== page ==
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New to Cephs: Just got a Mercatoris

AvianMan

Hatchling
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Joined
Oct 27, 2020
Messages
2
Mine rarely comes out at all...you are ahead of the curve with the night vision! I feed with forceps - he was apprehensive at first, but now eagerly grabs the shrimp with a couple of tentacles and grabs the forceps with the rest of them. I'm pretty sure he's convinced he's "gonna reel in that human" one day, LOL.

Mine tries to catch the ship by smacking them with his tentacles as they pass by the hole where he hides, but he doesn't really seem to venture out to catch them :smile:
 
Joined
Oct 1, 2020
Messages
11
1- One way you may be able to encourage some more early morning or late night activity is to shift the light cycle of the animal slightly. This would require you to get a daytime light or adjust the light cycle on your red light. You can do this by having the red light turn off at night (maybe between midnight and 6am), leaving it set that way for a week or two, and then adjusting it by 15 or 30 minutes every day or two in order to shift their "night time" to be earlier in the evening. After a week or two of adjustment their red light could be off between 8pm and 2am, which might allow you to see some more activity around 8-10pm.

Additionally, if you time your feeds you can start to shift your feeding schedule to the time that you want your animal to be most active in the tank. Start feeding at midnight and then as you shift the light timer also shift the feeding time to make it earlier in the day. After a few weeks you will be feeding around 6-8pm and your octopus will likely expect food at this time, especially if you are feeding every day or every other day. Ill touch on this point below.

As an aside- why do you have the red light running all night? That could be contributing to your increased water temp.

2- One crab every 3 days might be a bit light on feeds, but it really depends on how large the crab is and how active the animal is. With an octopus, you don't need to worry about over feeding it from an animal health perspective. They wont get fat and aren't susceptible to things like fatty liver disease. They can't overeat and will just leave food behind or ignore the crabs if they aren't hungry. You could try feeding every other day while paying close attention to how long the crabs stay alive in the tank. If you routinely see the crab be eaten soon after it was added to the tank, you could try to increase the feeding frequency further. I would suggest trying to feed every other day at first, and if you regularly see the crabs alive in the tank for long periods of time (if one is still alive the next day after feeding) then you know that you don't need to be feeding every other day and you can go back to 1 crab/3 days. The most important thing to keep in mind while increasing feeding frequency is to ensure that the octopus is actually eating the crabs you put in, and that the crabs aren't staying alive to bother the octopus. A more regular feeding schedule can also help you encourage your octopus to be active around specific times of day, when they expect to be fed.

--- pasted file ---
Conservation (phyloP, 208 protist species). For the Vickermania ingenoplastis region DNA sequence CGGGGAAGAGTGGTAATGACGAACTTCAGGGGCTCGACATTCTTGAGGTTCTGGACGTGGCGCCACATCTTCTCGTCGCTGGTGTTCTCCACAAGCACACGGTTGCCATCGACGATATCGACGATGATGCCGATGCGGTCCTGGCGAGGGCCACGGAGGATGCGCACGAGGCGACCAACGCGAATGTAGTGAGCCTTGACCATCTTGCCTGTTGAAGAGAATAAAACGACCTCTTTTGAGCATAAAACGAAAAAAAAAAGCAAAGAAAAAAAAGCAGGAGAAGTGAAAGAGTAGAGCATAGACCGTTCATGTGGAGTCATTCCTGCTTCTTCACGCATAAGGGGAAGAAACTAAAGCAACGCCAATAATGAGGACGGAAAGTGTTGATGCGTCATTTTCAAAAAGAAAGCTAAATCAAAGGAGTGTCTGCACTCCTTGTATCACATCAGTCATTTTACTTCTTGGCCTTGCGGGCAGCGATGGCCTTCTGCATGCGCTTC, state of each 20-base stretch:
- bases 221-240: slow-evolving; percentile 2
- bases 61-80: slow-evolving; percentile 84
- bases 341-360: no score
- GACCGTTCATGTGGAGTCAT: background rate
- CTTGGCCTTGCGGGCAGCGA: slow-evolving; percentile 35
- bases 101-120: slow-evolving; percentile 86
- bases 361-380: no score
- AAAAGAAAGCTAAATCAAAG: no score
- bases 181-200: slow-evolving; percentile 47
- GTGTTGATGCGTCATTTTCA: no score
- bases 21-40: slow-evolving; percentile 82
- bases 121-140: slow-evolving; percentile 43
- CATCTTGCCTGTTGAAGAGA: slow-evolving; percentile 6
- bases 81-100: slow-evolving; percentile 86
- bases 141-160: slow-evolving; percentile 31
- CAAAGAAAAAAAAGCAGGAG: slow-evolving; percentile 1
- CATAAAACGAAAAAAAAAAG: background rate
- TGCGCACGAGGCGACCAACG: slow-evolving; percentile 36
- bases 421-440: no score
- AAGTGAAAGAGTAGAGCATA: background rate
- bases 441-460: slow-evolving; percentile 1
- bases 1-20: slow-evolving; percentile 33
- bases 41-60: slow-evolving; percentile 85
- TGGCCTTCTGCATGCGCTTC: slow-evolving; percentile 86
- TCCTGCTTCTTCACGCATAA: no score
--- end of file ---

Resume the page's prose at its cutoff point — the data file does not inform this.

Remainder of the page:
3- I would recommend routine water changes every week, and maybe additional water changes on top of that if you start to see your nitrogen levels rising. 10% volume/week is pretty standard for most aquariums, but again- this depends on your animal, the water quality parameters, and how well established your system is. You check your water chems every week or every few days right? If you are going to try increasing the feeding frequency to encourage some more activity around specific times of day, you will need to also increase your water testing frequency. Make sure to remove the leftover crab shells soon after they are eaten (I wouldn't leave them longer than a day if possible). They can wreak havoc on your water quality parameters. Crabs are nasty.

4- what temperature would you like your tank at? I can make a few suggestions. What about the filter do you think heats up the tank water? Is there a heater inside the filter unit that you can control?

Lastly, when it comes to toys in the tank- some octopuses (especially young ones or shy ones) just aren't that interested in playing with toys. There aren't any pool toys or rubix cubes in their natural habitat, and often the best way to give your animal some enrichment is to swap up the aqua scaping in the tank. This will give your animal new places to explore and find dens to build- and you will often get much more engagement out of swapping the rocks around than you will by adding a jar or a kids pool toy. Just be sure to move slowly and not spook your animal when you are working in the tank!